“I prefer Scholar Cat,” said a dark voice.
The voice was followed by the appearance of two rows of sharp glistening teeth stretched into an impossibly wide grin. Then, out of the darkness slowly emerged an enormous striped body of a feline. It sprawled along a branch high up in the tree, a golden chain looping from its neck all the way around the tree trunk.
“What are you doing here?” John asked.
The Cat smiled unpleasantly but said nothing.
Lisa felt her heart tighten in her chest. There were no tributes to feed it here. But soon, there will be dead bodies aplenty. “Our tale is coming to an end,” she said softly.
The Cat’s smile widened further, and she grew nauseated. She looked at John, finding him watching her, his face pale but his eyes steady. He tore his eyes from hers and looked up at the creature.
“It’s not over yet,” he stated.
The Cat cackled, standing up and stretching sluggishly, its body rippling with grace. Finally, with a flick of its tail, it slipped along the branch further into the darkness.
Lisa swallowed hard, apprehension creeping into her heart. She tried to shove it down, looking at John in hopes of reclaiming the anger that’s been driving her for the past years. Instead, she saw something dark in his own eyes, familiar and unnerving. She looked away, squeezing her eyes shut. Not now.
“Was this what we were supposed to find? The Carrion-eater?”
She shook her head, looking down at the stalling app on the screen. “I don’t know.” She looked up at the tree, but there was no trace of the sinister feline. His chains, however, were still in place, spiraled around the trunk and from hanging from the higher branches. Lisa frowned.
“Yeah,” John murmured. “Weird.” He took a step forward, as if he would go around the enormous tree, to follow the Skoromokh.
Lisa instinctively jerked on the chain, pulling him back. “Where do you think you’re going?”
He stumbled for the umpteenth time and then righted himself. When he turned to her, it was obvious he had had enough. She saw him plant his feet apart, and when he pulled on the chain, she realized she’d made a mistake. She tried to pull back, to keep her footing, but he was stronger than her, and no magic chains undid that. He pulled her slowly, methodically, watching her.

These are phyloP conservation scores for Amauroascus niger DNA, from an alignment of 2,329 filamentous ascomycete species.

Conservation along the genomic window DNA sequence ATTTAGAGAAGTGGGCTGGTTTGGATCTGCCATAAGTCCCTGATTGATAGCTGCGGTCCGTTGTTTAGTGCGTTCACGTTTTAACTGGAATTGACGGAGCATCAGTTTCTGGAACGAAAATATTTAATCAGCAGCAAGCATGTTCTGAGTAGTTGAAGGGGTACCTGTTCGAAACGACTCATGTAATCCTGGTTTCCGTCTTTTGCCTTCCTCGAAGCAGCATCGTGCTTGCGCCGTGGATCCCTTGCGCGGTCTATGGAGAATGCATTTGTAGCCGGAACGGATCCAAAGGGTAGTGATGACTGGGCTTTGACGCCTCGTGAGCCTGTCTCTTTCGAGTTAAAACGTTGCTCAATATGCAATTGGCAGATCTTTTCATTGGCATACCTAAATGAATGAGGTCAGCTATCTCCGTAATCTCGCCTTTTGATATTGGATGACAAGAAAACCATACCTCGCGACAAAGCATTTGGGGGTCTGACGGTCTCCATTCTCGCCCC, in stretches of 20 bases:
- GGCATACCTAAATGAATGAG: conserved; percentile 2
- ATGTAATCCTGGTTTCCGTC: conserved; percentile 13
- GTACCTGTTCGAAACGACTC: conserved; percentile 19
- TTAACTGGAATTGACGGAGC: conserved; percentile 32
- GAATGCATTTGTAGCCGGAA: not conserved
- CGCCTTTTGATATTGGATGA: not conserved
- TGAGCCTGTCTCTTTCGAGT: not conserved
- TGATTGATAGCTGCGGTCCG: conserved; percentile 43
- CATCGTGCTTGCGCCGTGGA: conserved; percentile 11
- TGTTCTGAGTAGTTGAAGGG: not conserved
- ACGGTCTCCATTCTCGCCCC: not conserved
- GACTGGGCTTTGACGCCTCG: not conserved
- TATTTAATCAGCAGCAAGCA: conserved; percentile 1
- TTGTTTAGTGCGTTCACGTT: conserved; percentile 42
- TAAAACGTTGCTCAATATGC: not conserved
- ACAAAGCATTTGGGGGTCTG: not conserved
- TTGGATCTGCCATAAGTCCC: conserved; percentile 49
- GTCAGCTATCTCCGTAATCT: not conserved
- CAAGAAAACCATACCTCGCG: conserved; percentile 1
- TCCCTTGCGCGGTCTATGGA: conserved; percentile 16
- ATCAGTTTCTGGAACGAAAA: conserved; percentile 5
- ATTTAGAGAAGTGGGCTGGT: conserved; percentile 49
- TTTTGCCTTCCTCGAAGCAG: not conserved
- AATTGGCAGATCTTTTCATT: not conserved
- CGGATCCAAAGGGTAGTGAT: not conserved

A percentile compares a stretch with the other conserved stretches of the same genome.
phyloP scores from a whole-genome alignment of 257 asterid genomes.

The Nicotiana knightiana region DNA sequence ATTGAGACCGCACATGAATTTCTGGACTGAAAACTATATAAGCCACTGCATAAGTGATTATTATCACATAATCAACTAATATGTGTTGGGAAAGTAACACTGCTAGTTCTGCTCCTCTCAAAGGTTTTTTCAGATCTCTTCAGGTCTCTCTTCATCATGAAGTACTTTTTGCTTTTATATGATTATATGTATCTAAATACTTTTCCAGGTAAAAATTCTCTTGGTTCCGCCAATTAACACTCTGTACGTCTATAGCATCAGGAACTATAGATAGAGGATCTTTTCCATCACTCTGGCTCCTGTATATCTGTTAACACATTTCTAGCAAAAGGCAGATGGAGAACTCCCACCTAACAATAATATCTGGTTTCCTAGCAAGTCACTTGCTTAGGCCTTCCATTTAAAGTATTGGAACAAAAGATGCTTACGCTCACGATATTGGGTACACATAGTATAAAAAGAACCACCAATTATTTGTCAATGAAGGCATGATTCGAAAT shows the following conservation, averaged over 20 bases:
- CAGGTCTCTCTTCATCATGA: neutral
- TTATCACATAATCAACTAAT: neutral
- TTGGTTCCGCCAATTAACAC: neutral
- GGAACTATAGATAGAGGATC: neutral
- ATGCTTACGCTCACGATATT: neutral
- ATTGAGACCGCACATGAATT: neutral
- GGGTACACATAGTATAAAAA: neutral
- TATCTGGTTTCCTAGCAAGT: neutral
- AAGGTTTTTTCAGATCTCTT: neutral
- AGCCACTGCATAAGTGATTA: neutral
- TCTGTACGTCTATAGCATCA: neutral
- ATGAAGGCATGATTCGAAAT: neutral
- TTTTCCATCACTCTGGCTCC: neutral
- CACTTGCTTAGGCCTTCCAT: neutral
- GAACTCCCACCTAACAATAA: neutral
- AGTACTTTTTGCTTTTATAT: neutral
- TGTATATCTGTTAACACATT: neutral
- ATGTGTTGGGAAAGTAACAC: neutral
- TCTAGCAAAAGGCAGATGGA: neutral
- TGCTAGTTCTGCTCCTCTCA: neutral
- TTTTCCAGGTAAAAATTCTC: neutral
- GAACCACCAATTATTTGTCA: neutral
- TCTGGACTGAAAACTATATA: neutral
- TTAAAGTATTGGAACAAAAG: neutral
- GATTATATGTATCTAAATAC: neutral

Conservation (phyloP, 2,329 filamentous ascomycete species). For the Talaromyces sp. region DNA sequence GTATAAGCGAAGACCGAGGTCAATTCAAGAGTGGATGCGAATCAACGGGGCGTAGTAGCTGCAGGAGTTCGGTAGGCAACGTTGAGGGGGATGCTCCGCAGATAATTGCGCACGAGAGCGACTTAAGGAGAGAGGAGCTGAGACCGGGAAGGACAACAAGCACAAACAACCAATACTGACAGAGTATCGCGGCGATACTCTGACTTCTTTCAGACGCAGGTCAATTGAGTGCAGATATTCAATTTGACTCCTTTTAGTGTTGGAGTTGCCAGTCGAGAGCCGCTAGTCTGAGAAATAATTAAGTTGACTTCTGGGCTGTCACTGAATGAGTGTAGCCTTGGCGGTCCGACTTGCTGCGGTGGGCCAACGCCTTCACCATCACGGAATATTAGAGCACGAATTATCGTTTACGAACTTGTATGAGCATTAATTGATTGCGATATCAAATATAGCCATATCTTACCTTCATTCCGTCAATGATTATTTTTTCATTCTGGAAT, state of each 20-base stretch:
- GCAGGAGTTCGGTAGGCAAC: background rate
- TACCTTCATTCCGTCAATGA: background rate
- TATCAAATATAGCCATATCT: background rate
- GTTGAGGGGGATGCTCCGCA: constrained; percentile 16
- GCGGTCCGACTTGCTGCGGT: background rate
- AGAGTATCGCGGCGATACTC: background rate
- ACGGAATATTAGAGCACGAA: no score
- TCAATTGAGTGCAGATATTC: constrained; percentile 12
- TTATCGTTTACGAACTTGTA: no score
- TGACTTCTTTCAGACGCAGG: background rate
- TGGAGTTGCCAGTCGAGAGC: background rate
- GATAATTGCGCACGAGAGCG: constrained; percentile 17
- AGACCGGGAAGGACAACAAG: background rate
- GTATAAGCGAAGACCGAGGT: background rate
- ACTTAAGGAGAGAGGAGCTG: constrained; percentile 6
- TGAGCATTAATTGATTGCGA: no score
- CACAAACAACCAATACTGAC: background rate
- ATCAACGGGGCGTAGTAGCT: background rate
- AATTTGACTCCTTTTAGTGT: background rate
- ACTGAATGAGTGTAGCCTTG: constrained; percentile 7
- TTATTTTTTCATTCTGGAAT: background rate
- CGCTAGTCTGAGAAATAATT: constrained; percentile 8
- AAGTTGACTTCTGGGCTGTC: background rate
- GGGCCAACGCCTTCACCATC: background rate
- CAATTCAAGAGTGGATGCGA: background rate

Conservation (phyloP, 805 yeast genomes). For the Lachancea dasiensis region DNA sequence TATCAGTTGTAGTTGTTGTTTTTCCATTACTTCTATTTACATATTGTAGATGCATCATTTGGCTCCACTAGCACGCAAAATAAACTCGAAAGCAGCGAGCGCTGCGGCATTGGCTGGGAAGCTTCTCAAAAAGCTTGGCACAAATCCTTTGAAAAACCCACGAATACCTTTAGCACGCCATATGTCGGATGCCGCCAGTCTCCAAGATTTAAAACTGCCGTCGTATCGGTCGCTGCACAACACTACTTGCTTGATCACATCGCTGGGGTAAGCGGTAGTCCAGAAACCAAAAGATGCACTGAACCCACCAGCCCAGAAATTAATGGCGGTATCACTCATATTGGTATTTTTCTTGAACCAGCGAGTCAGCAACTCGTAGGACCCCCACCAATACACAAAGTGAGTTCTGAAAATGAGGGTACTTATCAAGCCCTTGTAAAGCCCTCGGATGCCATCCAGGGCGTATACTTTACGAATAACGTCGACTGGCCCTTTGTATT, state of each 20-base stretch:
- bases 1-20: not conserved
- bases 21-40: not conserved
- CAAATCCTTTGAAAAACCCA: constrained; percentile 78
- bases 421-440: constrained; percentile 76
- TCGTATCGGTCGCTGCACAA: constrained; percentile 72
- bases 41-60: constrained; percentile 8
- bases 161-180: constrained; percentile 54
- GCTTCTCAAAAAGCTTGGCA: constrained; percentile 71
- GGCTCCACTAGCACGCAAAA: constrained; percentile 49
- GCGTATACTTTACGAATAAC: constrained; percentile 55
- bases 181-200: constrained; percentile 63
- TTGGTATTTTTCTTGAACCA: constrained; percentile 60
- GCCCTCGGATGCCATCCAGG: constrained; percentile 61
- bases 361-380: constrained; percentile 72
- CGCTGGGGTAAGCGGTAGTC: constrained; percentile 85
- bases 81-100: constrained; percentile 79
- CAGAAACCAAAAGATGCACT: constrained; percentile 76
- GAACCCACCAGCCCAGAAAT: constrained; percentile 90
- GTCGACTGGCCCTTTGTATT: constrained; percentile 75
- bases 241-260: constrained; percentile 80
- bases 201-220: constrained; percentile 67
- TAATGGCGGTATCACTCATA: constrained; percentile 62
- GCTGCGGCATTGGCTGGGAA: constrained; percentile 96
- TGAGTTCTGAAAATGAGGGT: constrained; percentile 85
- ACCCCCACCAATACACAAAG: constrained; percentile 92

Something dark coiled in the pit of her stomach, dissolving into a burst of butterflies. She was already too close, but he gave one final yank on the chain and caught her deftly, pressing her body to his with an arm around her waist. His blue eyes were midnight black, full of promises made, full of purpose, and the intoxicating nightshade of desire.
When he spoke, his voice was rough and low and reached out into the dormant nooks of her heart with practiced ease. “Where can I run from you, Lisa?”
Together with 14 other writers, we explore potions in all their glory, and I dive headfirst into the world of Russian folktales. The anthology may not be erotic, but it’s chock full of romance of the finest kind, guaranteed to make your heart flutter. Who knows, maybe you’ll meet your new favorite author among the line-up?
Happily Ever After… Who doesn’t love a good old fashion boy gets the girl fairy tale? There’s a reason fairy tales have been around for ages, telling stories, teaching moral lessons, and preserving history. Even in this fast-paced, techno world where magic has faded and innocence is devalued, we still gravitate to stories that end happily ever after. I love a happy ending as much as the next person, but I think even better than the ending is the main character’s journey.
When I was a kid, I dreamt about being swept off my feet by Prince Charming or magic fixing all my troubles. As I got older, I realized that all the Fairy Godmothers in the world wouldn’t have been able to help Cinderella if she wasn’t ready, willing, and able to help herself. Somewhere along the line, it penetrated my thick skull—happily ever after is there for people who are willing to create it. Since then, I’ve been chasing my happily ever after. A big part of that dream is my writing career.
When I saw a chance to write for a twisted fairy tale anthology, I jumped at the chance. It was so much fun to use a familiar backdrop to send the characters on a whole new adventure. I chose Robin Hood and twisted the story from Robin the knight coming home from the crusades to save Nottingham to Robyn being the wife of a knight who followed the Lion Heart to the Holy Land.